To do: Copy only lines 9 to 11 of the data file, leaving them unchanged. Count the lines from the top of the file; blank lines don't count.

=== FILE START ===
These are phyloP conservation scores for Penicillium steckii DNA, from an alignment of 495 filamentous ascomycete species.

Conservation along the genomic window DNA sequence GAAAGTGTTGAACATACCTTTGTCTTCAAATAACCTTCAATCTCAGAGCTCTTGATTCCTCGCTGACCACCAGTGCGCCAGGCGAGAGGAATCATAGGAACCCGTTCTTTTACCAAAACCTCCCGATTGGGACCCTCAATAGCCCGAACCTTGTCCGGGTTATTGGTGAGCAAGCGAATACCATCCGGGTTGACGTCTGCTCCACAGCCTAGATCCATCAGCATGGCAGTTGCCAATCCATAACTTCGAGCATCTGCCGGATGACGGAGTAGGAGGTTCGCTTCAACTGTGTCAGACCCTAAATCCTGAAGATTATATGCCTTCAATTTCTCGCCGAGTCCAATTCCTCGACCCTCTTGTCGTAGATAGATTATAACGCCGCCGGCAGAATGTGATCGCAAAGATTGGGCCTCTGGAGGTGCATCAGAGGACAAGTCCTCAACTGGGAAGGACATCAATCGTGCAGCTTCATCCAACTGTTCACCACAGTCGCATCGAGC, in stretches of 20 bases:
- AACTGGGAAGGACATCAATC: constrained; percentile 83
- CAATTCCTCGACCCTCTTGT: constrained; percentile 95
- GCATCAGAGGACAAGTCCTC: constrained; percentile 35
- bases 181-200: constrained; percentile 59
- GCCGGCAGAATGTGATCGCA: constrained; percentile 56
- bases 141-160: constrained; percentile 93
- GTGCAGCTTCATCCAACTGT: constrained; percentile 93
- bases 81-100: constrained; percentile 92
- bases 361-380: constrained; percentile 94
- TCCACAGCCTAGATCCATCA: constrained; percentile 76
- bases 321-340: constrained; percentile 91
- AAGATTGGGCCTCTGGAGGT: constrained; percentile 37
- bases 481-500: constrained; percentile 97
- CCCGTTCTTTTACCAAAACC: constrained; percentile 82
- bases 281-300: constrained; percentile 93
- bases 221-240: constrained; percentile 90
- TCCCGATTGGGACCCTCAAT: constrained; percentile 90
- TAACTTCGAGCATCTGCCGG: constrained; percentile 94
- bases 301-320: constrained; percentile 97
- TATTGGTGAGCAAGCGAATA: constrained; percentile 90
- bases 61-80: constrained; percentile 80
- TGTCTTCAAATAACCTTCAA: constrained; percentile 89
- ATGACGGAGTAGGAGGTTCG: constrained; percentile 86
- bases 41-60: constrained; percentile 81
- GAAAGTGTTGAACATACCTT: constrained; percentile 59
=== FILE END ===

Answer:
- GTGCAGCTTCATCCAACTGT: constrained; percentile 93
- bases 81-100: constrained; percentile 92
- bases 361-380: constrained; percentile 94